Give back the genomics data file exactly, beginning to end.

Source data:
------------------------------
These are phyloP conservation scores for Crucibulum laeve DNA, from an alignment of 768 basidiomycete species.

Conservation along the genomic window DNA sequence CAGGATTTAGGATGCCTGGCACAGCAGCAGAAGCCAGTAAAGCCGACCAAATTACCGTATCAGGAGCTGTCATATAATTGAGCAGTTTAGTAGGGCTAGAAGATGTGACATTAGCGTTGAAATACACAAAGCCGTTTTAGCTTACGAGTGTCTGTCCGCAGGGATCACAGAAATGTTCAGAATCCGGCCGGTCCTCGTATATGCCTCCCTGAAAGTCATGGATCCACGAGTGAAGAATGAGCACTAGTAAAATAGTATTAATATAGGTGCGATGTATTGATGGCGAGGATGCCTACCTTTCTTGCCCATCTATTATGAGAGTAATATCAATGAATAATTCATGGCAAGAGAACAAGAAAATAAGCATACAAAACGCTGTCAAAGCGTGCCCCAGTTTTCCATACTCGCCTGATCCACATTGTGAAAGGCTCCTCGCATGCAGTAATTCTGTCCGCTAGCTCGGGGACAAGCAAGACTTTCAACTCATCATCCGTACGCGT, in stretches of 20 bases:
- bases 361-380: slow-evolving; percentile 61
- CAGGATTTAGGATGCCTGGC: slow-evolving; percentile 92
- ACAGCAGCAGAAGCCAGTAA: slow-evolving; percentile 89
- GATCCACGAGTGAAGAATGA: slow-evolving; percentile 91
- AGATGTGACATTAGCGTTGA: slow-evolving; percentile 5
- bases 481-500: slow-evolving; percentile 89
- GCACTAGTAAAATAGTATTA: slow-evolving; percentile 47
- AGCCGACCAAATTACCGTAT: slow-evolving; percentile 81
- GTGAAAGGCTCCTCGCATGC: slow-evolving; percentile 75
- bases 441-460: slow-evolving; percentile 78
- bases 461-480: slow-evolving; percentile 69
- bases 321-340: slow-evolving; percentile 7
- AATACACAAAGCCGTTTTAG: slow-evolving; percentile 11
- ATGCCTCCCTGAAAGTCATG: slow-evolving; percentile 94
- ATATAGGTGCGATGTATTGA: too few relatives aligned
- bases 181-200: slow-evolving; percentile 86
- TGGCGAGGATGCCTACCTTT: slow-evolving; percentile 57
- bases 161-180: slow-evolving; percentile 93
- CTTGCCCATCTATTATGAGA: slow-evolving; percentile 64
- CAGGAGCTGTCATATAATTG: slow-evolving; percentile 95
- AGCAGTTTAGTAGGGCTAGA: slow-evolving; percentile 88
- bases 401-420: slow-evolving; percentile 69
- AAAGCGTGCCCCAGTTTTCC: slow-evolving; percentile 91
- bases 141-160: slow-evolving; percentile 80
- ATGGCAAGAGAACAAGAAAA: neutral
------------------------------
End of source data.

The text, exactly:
These are phyloP conservation scores for Crucibulum laeve DNA, from an alignment of 768 basidiomycete species.

Conservation along the genomic window DNA sequence CAGGATTTAGGATGCCTGGCACAGCAGCAGAAGCCAGTAAAGCCGACCAAATTACCGTATCAGGAGCTGTCATATAATTGAGCAGTTTAGTAGGGCTAGAAGATGTGACATTAGCGTTGAAATACACAAAGCCGTTTTAGCTTACGAGTGTCTGTCCGCAGGGATCACAGAAATGTTCAGAATCCGGCCGGTCCTCGTATATGCCTCCCTGAAAGTCATGGATCCACGAGTGAAGAATGAGCACTAGTAAAATAGTATTAATATAGGTGCGATGTATTGATGGCGAGGATGCCTACCTTTCTTGCCCATCTATTATGAGAGTAATATCAATGAATAATTCATGGCAAGAGAACAAGAAAATAAGCATACAAAACGCTGTCAAAGCGTGCCCCAGTTTTCCATACTCGCCTGATCCACATTGTGAAAGGCTCCTCGCATGCAGTAATTCTGTCCGCTAGCTCGGGGACAAGCAAGACTTTCAACTCATCATCCGTACGCGT, in stretches of 20 bases:
- bases 361-380: slow-evolving; percentile 61
- CAGGATTTAGGATGCCTGGC: slow-evolving; percentile 92
- ACAGCAGCAGAAGCCAGTAA: slow-evolving; percentile 89
- GATCCACGAGTGAAGAATGA: slow-evolving; percentile 91
- AGATGTGACATTAGCGTTGA: slow-evolving; percentile 5
- bases 481-500: slow-evolving; percentile 89
- GCACTAGTAAAATAGTATTA: slow-evolving; percentile 47
- AGCCGACCAAATTACCGTAT: slow-evolving; percentile 81
- GTGAAAGGCTCCTCGCATGC: slow-evolving; percentile 75
- bases 441-460: slow-evolving; percentile 78
- bases 461-480: slow-evolving; percentile 69
- bases 321-340: slow-evolving; percentile 7
- AATACACAAAGCCGTTTTAG: slow-evolving; percentile 11
- ATGCCTCCCTGAAAGTCATG: slow-evolving; percentile 94
- ATATAGGTGCGATGTATTGA: too few relatives aligned
- bases 181-200: slow-evolving; percentile 86
- TGGCGAGGATGCCTACCTTT: slow-evolving; percentile 57
- bases 161-180: slow-evolving; percentile 93
- CTTGCCCATCTATTATGAGA: slow-evolving; percentile 64
- CAGGAGCTGTCATATAATTG: slow-evolving; percentile 95
- AGCAGTTTAGTAGGGCTAGA: slow-evolving; percentile 88
- bases 401-420: slow-evolving; percentile 69
- AAAGCGTGCCCCAGTTTTCC: slow-evolving; percentile 91
- bases 141-160: slow-evolving; percentile 80
- ATGGCAAGAGAACAAGAAAA: neutral